This dissertation work topic is to develop programming models, that allow modification of the self-organizing systems behavior without disrupting basic self-organizing constraints. The ability to modify the behavior will allow to create more flexible communication systems, where user can modify properties like trade-offs between speed of network establishment (within given requirements) and it properties (like real transmission rate, latency, level of robustness based on link redundancy). The work will focus especially on finding such models, that also allow to understand behavior of the self-organizing systems being established and that provide at least basic means for tracing and debugging. This means they need to enable monitoring of system behavior during self-organization process and provide reproducible environment to reproduce and analyze errors and unexpected states. Results of such a research can be integrated into current CoUniverse Framework.

Time frame: The work could start in academic year 2008/2009 by doing bibliographical research and specification of requirements for the model. 2009/2010: proposals of first generation of the programming model, that will guarantee global properties of the self-organizing system. 2010/2011: Work on tracing and debugging abilities, second generation of the model, experiments and simulations. 2011/2012: Finalization of experiments, evaluation and finalization of Ph.D. thesis.

Supervisor: prof. RNDr. Luděk Matyska, CSc.
Co-supervisor: RNDr. Petr Holub, Ph.D., (contact person)


Quantum information processing - quantum algorithms, automata, cryptography

Quantum information processing is a new trend in the field of information processing, computation, communication and security. Specific laws of quantum mechanics and properties of microscopic quantum world can be harnessed to solve problems that cannot be solved with classical computers or to solve them more efficiently.

The research focuses namely on quantum finite automata, quantum algorithms, design of quantum circuits and protocols, and on various problems of quantum cryptography - quantum key generation, encryption, authentication, anonymity etc.

Topics of PhD theses can also be related to specific problems of the theory of quantum information, quantum error-correction codes, quantum entanglement etc.

Students are expected to join the Laboratory of Quantum Information Theory and Cryptography, The laboratory regularly organizes research and "hot topics" seminars where the new results are presented. The lab is one of the organizers of international workshop CEQIP (Central European Quantum Information Processing) held each year in the Czech Republic.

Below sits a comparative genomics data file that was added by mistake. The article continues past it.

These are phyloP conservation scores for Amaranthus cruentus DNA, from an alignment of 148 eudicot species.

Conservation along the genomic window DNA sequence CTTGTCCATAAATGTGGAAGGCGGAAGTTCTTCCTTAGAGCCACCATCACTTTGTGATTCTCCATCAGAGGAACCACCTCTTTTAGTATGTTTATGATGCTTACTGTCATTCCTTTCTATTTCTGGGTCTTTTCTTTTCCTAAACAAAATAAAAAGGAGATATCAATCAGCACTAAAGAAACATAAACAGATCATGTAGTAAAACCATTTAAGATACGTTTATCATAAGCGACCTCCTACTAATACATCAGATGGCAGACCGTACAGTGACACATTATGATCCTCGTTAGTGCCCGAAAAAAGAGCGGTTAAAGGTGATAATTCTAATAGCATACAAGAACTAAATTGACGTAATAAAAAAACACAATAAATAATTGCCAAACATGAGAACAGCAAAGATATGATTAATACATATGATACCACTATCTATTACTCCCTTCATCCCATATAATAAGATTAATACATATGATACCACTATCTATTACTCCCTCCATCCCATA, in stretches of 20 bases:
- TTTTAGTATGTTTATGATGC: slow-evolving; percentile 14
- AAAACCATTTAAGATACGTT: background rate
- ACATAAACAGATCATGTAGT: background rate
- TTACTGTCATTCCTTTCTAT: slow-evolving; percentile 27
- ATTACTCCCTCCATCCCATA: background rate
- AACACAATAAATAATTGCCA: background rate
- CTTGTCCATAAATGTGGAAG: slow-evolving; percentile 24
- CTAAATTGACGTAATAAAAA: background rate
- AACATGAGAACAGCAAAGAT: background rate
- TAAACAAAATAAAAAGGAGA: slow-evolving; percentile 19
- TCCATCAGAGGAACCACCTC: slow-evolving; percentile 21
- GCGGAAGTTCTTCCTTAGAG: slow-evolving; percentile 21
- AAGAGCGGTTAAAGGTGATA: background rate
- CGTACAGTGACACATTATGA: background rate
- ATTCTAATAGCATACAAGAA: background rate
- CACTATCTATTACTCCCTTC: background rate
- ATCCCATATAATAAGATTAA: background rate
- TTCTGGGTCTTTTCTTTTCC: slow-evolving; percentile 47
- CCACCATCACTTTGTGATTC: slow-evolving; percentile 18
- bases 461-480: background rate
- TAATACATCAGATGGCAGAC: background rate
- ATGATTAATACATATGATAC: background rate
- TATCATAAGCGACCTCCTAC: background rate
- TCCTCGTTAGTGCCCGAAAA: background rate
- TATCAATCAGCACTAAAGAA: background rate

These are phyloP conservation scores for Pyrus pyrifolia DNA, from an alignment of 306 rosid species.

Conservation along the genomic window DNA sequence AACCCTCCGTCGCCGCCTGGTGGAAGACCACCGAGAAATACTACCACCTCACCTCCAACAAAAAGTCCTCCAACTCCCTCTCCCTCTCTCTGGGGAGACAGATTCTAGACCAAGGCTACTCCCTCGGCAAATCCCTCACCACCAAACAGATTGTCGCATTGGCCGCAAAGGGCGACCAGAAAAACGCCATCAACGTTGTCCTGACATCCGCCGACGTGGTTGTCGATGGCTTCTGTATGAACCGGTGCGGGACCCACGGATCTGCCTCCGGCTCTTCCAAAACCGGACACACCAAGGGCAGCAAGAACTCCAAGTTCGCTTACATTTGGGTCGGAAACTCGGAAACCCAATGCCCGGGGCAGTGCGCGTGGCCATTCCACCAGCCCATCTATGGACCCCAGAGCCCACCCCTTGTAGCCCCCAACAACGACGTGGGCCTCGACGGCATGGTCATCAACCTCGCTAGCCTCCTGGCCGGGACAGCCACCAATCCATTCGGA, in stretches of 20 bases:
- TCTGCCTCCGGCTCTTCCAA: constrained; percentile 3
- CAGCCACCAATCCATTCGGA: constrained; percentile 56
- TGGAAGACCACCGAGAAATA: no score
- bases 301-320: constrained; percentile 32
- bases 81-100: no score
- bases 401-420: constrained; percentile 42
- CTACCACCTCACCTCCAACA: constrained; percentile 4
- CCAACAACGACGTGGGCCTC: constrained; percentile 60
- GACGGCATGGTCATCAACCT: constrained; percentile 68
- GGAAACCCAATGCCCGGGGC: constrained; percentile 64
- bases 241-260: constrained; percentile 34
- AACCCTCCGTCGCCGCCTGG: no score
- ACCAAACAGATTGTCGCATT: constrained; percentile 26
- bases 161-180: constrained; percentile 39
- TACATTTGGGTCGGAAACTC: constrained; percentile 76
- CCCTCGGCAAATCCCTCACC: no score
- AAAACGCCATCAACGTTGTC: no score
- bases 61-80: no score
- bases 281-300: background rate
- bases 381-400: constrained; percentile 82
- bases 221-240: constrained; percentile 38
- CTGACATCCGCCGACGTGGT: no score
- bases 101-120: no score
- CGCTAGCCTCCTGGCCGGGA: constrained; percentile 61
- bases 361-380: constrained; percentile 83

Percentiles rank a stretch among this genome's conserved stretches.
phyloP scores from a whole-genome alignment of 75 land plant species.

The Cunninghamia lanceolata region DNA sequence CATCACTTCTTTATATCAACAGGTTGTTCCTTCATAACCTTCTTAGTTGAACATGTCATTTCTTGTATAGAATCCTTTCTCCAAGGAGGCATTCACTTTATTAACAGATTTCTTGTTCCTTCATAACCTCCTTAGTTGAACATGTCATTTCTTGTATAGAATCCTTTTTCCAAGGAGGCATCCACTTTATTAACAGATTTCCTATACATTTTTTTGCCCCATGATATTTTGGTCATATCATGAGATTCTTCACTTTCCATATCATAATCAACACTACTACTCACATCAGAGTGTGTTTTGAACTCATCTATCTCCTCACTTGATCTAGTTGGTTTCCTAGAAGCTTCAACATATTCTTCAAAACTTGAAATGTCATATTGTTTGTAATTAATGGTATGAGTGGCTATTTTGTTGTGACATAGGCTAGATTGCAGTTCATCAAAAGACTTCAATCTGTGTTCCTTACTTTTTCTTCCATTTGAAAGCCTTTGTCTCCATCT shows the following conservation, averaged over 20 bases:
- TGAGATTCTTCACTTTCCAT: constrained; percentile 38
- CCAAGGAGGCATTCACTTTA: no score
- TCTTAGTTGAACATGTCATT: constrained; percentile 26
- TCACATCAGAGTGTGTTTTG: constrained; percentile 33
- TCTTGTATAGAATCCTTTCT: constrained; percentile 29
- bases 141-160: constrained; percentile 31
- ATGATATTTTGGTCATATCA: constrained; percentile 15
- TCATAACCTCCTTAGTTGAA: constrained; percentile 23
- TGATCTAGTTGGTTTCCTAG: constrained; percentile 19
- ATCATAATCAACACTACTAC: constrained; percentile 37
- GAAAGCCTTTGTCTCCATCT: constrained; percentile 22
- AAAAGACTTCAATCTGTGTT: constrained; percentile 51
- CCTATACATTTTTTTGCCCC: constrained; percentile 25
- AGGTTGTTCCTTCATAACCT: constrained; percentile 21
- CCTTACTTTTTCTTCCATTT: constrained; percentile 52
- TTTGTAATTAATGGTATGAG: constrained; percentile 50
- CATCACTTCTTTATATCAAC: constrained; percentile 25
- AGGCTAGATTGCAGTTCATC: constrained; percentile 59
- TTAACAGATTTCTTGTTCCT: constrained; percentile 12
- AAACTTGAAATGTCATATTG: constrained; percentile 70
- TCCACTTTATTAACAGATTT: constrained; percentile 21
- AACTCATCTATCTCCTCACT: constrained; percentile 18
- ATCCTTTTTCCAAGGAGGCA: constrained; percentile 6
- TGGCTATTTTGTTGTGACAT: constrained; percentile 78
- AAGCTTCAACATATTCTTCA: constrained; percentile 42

Supervisor: prof. RNDr. Jozef Gruska, DrSc.
Co-supervisors: RNDr. Jan Bouda, Ph.D., doc. Mgr. Mario Ziman, Ph.D., prof. RNDr. Tomáš Tyc, Ph.D. (contact persons)


Machine learning and data mining

Supervisor: doc. RNDr. Lubomír Popelínský, Ph.D.


Mathematical modelling and numerical simulation of the transport of organic pollutants in air

Mathematical modelling and numerical simulation of the transport of organic pollutants in air and their transformations in and across the interfaces of compartments adjacent to environment (air, biota, soil, sea surface). The extension of an existing air pollution model to a fully integrated regional multi-compartment model. The objective is the development and implementation of the mathematical model and numerical simulation on the platform of high performance computers (CERIT SC) including interpretation of regional and long-term monitored data in cooperation with the Institute RECETOX Faculty of Science.
For illustration, we next couple of possible topics, but other related topics can be easily supplemented by agreement:
- Model simulations and visualisation and evaluation of model results by experimental (field, monitoring) data and model data from other sources.
- Development of a numerical model of organic pollutant cycling in the lower atmosphere and in exchange with ground surfaces (soils, sea surface) as a combination of existing components, i.e. an atmospheric dispersion model and atmospheric chemistry, aerosol and surface mass exchange modules.
- Programming and implementation of subroutines for data input and utilisation of model data from other sources.

Supervisor: prof. RNDr. Jiří Hřebíček, CSc.


Methods for the design and development of reliable software architectures

In both research and industrial development, a high number of methods exists that guide the the development of functionally correct systems (including formal verification or testing). However, the functional correctness is only one of many quality attributes of software systems - next to the performance, reliability, security, energy consumption, maintainability, and many others. With the increasing complexity of software systems, and their architectures in particular, new techniques are needed for the quality-driven design and development of these systems, targeting the desired system qualities.

The topics of the PhD theses in this area focus on one selected quality attribute - the reliability - and aim at the development of methods for the reliability-driven design and development of large-scale software systems, maximizing system reliability. With the method development, we understand both the theoretical design of the methods, and their implementation and/or integration into an existing tool, including the practical evaluation of the results on a number of case studies of real systems.

Supervisor: doc. RNDr. Tomáš Pitner, Ph.D.
Co-supervisor: Ing. RNDr. Barbora Bühnová, Ph.D. (full capacity at this moment)